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One of the correct answers from OCP Java SE 6 Programmer Practice Exams is:

You can programmatically test wheather assertions have been enabled without throwing an AssertionError.

How can I do that?

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3 Answers 3

up vote 8 down vote accepted

I use this

boolean assertOn = false;
// *assigns* true if assertions are on.
assert assertOn = true; 

I am not sure this is the "official" way.

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That would throw an AssertionError, though, right? –  Thilo Oct 23 '12 at 12:04
2  
Every time true is false ;) –  Peter Lawrey Oct 23 '12 at 12:05
    
Ah, read = as ==. I see. Clever. –  Thilo Oct 23 '12 at 12:07
    
pretty clever :) –  Bela Vizer Oct 23 '12 at 12:11
    
And looking at @Joe's answer, apparently the "official" way, too. –  Thilo Oct 23 '12 at 23:57

I guess you should use Class.desiredAssertionStatus()

http://docs.oracle.com/javase/6/docs/api/java/lang/Class.html#desiredAssertionStatus()

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1  
this is the correct answer –  bestsss Oct 27 '12 at 20:15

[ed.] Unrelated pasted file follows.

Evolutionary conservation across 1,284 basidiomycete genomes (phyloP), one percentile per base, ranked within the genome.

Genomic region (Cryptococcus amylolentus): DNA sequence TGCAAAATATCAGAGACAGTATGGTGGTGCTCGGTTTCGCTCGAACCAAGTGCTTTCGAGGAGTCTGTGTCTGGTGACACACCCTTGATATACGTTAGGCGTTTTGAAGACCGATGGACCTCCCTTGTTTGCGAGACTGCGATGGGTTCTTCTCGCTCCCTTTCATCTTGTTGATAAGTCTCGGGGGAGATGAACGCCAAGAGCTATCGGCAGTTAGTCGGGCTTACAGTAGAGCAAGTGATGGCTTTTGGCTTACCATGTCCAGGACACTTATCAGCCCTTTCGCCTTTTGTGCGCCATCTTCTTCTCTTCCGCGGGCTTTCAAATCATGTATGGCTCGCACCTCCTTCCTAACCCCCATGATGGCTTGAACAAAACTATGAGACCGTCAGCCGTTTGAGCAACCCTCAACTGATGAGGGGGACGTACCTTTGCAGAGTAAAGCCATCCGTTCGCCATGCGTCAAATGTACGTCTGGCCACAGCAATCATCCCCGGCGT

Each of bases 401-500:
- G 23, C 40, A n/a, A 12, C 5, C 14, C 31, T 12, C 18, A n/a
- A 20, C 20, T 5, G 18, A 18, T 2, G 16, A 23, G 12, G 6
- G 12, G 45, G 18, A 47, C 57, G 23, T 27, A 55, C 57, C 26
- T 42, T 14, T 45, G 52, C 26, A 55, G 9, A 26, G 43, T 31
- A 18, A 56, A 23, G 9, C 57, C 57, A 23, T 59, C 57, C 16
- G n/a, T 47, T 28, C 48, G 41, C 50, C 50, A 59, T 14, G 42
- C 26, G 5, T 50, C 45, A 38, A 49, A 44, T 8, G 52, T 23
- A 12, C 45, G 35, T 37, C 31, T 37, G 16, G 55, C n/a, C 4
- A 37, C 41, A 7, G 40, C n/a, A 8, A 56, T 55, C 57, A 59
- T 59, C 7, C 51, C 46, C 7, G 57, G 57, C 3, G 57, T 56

This avoids the possible "accidental assignment" warning that comes with the other approach. –  Daniel Renshaw Apr 18 at 9:57

The Oracle Java Tutorial provides information about how to do it...

http://docs.oracle.com/javase/7/docs/technotes/guides/language/assert.html

An excerpt from the tutorial

7. Why not provide a construct to query the assert status of the containing class?

Such a construct would encourage people to inline complex assertion code, which we view as a bad thing. Further, it is straightforward to query the assert status atop the current API, if you feel you must:

boolean assertsEnabled = false;
assert assertsEnabled = true; // Intentional side-effect!!!
// Now assertsEnabled is set to the correct value
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